On Sunday, US President Joe Biden will begin his two-day visit to Vietnam, with an aim of upgrading the bilateral relationship between the US and Vietnam to a strategic partnership. Currently, the US is eager to court Vietnam and further enhance its relations with the country, in an attempt to target China. However, Hanoi is not destined to become the next Philippines in Washington's strategy.
The US is urgently seeking to upgrade its relationship with Vietnam to bring the latter into its anti-China circle. It is undeniable that with the upgrade of US-Vietnam relations, there has been an improvement in security and economic cooperation between the two countries. The US transferred Hamilton-class cutters to Vietnam in 2017 and 2020, claiming to assist in enhancing Vietnam's maritime law-enforcement capabilities. This time, US officials specifically mentioned cooperation with Vietnam in the semiconductor sector, hoping that Hanoi can become a link in the technology supply chain to contain China. The US' goal is to have Vietnam on its side.
In fact, Biden's visit is a long-discussed topic between the US and Vietnam. Reports indicate that Biden boasted that Vietnam told him it hopes to raise US-Vietnam diplomatic ties to a level as important as Vietnam's relations with China and Russia. However, there are also messages sent from Hanoi which has made it clear that Beijing is its top priority. The spokesperson for the Vietnamese Ministry of Foreign Affairs also stated that Vietnam will only strive to upgrade bilateral ties when conditions are ripe.
Achieving an upgrade in US-Vietnam relations is an urgent matter for Washington. The US media has extensively publicized Vietnam's shift toward the US and exaggerated the so-called threat from China. An article in The Washington Post stated that the establishment of a comprehensive strategic partnership between the US and Vietnam shows that Hanoi is willing to take the risk of angering Beijing and sees the move toward Washington as necessary.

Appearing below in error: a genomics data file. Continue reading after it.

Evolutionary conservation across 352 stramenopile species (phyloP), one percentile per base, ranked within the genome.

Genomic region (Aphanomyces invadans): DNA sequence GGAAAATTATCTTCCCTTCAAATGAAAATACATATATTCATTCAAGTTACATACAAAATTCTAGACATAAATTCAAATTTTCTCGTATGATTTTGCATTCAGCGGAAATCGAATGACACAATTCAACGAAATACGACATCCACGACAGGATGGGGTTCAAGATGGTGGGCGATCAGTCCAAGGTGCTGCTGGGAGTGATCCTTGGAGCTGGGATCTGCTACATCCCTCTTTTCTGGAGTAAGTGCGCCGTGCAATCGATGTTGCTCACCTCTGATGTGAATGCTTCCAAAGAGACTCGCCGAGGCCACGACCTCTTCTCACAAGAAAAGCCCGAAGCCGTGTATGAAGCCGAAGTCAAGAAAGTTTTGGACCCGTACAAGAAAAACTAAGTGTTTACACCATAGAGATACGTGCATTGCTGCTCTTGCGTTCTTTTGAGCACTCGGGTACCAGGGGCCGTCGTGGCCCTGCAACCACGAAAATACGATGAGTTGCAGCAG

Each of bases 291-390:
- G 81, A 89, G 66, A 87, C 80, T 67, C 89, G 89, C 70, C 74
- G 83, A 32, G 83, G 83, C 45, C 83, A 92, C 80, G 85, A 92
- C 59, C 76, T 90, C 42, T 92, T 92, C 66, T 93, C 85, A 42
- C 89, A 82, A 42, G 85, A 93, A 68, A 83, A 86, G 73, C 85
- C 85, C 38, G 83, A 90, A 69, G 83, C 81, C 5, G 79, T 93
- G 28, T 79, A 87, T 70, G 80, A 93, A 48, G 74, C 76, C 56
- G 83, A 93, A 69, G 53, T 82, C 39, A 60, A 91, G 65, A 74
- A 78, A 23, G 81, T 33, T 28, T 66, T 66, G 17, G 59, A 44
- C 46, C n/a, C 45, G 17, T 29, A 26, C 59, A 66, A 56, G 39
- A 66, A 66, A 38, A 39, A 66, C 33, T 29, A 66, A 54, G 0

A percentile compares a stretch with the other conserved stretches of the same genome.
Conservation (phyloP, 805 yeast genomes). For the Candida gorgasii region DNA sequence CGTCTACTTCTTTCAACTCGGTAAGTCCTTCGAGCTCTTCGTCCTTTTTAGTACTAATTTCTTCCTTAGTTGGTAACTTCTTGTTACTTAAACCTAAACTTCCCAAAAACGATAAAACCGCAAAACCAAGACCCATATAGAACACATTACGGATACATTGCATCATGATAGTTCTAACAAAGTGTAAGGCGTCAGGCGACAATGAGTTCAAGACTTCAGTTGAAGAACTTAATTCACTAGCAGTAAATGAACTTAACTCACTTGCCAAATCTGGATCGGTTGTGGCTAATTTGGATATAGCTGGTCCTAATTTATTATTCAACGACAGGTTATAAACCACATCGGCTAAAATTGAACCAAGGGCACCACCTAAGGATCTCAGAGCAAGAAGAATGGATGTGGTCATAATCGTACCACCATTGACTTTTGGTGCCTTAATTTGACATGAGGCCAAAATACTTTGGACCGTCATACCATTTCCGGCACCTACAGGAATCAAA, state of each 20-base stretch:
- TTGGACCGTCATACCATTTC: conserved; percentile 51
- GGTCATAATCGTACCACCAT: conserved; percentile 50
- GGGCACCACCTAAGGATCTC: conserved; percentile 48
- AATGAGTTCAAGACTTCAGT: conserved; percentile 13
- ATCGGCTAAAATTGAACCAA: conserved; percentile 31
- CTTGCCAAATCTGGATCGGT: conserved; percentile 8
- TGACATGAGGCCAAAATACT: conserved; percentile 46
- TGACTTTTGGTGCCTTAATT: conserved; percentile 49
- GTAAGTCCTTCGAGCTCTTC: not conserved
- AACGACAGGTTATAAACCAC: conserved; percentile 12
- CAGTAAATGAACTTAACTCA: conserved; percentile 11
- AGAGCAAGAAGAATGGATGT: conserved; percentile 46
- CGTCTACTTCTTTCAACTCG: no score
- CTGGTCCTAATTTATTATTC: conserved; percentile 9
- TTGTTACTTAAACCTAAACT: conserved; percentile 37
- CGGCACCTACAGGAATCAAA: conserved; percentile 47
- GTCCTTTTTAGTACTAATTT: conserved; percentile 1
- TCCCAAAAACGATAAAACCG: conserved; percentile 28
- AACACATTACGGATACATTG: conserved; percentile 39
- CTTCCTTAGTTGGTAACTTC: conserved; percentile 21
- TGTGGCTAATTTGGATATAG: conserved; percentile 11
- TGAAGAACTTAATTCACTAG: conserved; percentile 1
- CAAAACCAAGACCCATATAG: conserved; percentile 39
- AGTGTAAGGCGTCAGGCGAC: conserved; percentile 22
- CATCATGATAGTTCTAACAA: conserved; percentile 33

However, Vietnam cannot completely tilt its diplomatic focus toward the US, as The Washington Post suggests. Despite having certain disputes with China over maritime interests, Vietnam has a very close historical relationship with the country and shares cultural ties. From the perspective of national interests, it will not deviate from its policy of balancing between China and the US.
Undoubtedly, Vietnam has paid high heed to its diplomatic relations with both China and the US. The former Deputy Minister of Foreign Affairs of Vietnam, Pham Quang Vinh, expressed that the essence of the US-China competition is a struggle for global leadership between the two countries. Although the US has an advantage in the competition, it is impossible for it to completely defeat China.
As a matter of fact, Vietnam is cautiously pushing for further advancement in its relationship with the US. On the one hand, it wants to get closer to the US. On the other hand, it values its comprehensive strategic cooperative partnership with China. Vietnam strives to maintain friendly ties with China, learn from Chinese technology, and cooperate with China in extensive areas to maximize its own interests.
Although US-Vietnam relations may be upgraded, Hanoi is unlikely to become Washington's next pawn in Southeast Asia. In the US' new Southeast Asia strategy, the country hopes to turn Vietnam into a strategic pivot to contain China in Southeast Asia. However, Hanoi will not allow itself to be influenced by Washington and is more likely to maximize its own interests by exploiting the US' anti-China intentions.
Throughout the development, the biggest challenge in US-Vietnam bilateral ties comes from Vietnam's mistrust of the US. Many senior US officials publicly expressed that their country does not seek to overthrow Vietnam's communist regime and wants to see a strong, independent, and prosperous Vietnam. The top Vietnamese leadership clearly sees that Hanoi is temporarily safe under the current US-China strategic competition. However, they also believe that the US has no credibility in its competition with China, and it even lacks credibility toward its allies.
Vietnam believes that the US only temporarily needs to utilize it, and if the situation in the US-China strategic competition changes in the future, it is difficult to determine the US' attitude toward Vietnam. Hanoi will remain cautious toward Washington. This determines that there will be significant challenges for the US in further developing its relationship with Vietnam.
The author is director of the Center for China's Relations with Neighboring Countries at Fudan University.